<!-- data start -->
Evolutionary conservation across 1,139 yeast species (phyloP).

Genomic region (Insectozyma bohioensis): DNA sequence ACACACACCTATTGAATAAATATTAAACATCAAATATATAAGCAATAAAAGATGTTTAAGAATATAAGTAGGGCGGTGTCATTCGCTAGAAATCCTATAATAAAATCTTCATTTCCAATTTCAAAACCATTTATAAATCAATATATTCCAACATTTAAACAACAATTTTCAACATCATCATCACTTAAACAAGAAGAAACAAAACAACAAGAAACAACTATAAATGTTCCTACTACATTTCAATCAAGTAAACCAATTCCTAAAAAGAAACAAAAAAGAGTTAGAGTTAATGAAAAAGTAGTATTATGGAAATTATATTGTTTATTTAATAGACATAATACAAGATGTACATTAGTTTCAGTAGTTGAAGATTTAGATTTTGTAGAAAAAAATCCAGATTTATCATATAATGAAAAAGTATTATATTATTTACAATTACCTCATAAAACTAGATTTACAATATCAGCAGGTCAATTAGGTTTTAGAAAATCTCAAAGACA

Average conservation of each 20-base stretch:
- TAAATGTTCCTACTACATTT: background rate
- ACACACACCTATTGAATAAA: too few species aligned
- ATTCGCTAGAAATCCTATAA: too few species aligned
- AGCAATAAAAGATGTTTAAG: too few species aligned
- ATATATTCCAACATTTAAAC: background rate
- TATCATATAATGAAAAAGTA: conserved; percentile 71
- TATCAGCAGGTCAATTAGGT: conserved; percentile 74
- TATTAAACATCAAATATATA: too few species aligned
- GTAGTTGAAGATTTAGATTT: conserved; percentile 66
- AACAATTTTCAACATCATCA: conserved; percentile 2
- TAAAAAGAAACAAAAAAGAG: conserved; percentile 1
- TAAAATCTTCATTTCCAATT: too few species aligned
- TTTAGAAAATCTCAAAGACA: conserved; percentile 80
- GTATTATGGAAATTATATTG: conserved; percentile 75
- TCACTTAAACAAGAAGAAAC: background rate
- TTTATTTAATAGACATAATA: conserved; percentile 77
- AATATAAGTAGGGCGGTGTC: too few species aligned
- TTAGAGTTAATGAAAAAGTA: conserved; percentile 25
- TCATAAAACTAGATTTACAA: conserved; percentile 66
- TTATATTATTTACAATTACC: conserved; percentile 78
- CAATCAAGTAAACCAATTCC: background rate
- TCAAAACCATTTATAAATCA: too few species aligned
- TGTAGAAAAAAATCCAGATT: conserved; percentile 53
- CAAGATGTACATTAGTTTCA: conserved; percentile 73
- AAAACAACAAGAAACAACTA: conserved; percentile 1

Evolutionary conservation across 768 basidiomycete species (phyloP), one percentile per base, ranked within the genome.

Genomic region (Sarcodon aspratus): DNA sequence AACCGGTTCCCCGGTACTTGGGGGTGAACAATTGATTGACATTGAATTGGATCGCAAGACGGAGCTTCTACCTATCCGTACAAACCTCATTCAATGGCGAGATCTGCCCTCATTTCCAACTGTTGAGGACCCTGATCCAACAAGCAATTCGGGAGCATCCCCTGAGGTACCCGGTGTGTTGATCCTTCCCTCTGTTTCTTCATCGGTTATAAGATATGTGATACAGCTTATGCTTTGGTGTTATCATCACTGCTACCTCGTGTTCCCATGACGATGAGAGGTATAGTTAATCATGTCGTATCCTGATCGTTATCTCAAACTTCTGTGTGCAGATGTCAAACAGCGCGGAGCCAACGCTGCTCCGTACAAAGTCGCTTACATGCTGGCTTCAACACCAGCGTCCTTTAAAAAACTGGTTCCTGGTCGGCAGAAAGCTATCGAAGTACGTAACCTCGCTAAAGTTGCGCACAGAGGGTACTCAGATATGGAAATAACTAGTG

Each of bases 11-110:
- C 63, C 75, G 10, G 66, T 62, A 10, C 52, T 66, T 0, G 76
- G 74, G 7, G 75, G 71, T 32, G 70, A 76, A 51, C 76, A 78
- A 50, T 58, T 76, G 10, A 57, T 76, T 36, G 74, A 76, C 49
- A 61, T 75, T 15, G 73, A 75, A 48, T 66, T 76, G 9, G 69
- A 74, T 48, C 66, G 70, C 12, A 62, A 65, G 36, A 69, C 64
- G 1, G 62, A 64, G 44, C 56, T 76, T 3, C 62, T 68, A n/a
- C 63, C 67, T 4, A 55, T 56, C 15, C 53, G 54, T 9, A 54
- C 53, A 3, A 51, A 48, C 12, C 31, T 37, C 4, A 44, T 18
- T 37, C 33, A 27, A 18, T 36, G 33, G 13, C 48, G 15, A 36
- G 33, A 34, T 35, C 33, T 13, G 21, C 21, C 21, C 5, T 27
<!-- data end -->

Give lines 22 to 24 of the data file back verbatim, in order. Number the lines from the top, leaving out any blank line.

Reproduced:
- TCATAAAACTAGATTTACAA: conserved; percentile 66
- TTATATTATTTACAATTACC: conserved; percentile 78
- CAATCAAGTAAACCAATTCC: background rate